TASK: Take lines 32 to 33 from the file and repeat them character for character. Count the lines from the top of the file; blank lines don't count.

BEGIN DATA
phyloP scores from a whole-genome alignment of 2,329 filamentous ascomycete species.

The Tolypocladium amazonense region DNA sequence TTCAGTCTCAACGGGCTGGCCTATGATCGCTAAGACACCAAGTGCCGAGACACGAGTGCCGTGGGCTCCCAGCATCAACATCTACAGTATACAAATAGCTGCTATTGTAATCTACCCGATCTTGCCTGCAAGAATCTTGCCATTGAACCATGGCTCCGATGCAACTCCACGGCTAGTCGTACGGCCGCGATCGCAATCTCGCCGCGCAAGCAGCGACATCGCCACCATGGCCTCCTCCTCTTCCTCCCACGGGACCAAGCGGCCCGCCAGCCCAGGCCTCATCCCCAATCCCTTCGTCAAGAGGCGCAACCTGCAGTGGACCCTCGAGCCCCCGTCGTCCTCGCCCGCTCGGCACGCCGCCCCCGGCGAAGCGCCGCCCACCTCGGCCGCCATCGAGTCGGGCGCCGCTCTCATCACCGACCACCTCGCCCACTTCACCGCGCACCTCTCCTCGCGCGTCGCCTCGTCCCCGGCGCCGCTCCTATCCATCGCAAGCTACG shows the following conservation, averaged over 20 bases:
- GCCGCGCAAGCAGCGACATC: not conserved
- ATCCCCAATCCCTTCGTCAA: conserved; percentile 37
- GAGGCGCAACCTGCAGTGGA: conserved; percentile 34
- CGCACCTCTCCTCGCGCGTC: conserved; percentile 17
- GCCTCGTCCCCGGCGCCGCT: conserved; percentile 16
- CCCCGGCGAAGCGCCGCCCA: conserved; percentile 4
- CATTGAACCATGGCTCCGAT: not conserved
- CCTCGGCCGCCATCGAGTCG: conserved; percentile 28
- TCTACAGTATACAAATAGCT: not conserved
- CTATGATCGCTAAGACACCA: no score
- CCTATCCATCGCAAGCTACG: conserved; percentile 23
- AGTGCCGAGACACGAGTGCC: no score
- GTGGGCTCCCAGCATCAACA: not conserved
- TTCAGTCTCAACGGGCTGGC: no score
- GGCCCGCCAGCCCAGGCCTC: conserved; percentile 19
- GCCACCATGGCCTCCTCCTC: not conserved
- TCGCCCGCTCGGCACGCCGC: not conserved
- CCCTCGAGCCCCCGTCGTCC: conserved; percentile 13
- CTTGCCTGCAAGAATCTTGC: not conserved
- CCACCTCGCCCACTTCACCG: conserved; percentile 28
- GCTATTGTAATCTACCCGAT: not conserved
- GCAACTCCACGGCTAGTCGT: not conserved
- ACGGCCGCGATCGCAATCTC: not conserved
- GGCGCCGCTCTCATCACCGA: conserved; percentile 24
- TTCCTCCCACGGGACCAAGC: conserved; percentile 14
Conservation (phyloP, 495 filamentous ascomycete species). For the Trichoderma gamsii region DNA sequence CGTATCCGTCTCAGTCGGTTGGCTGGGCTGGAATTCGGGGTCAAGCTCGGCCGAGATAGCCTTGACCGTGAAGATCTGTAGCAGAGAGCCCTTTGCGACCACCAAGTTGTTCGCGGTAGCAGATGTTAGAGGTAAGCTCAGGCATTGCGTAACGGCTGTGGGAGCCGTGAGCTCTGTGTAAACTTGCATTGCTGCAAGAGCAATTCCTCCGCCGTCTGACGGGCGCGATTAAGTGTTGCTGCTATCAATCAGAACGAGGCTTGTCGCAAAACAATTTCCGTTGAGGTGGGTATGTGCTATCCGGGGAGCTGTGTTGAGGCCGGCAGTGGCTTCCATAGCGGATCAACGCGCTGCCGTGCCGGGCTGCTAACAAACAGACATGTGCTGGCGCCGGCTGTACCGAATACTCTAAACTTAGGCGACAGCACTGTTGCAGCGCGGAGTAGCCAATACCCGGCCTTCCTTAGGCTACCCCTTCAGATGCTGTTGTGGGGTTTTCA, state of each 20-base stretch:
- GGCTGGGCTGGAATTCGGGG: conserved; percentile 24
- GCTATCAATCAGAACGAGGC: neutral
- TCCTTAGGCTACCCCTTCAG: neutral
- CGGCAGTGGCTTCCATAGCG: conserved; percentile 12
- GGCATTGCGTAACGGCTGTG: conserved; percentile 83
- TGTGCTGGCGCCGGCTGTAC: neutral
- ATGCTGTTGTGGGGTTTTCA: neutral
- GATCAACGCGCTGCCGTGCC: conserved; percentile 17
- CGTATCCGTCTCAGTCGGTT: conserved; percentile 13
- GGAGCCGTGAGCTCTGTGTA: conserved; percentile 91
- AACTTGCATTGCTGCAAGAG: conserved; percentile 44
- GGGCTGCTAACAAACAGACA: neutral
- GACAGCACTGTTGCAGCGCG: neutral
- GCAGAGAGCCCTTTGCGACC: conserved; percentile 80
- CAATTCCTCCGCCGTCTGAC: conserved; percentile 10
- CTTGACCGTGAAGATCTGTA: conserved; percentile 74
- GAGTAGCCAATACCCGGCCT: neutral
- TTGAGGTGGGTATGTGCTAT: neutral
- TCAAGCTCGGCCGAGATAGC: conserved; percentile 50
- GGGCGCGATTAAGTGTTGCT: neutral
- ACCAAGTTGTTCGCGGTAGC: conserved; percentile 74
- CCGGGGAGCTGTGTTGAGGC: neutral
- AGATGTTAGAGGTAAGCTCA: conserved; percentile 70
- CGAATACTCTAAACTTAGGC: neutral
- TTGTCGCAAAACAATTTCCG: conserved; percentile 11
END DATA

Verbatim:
- CGGCAGTGGCTTCCATAGCG: conserved; percentile 12
- GGCATTGCGTAACGGCTGTG: conserved; percentile 83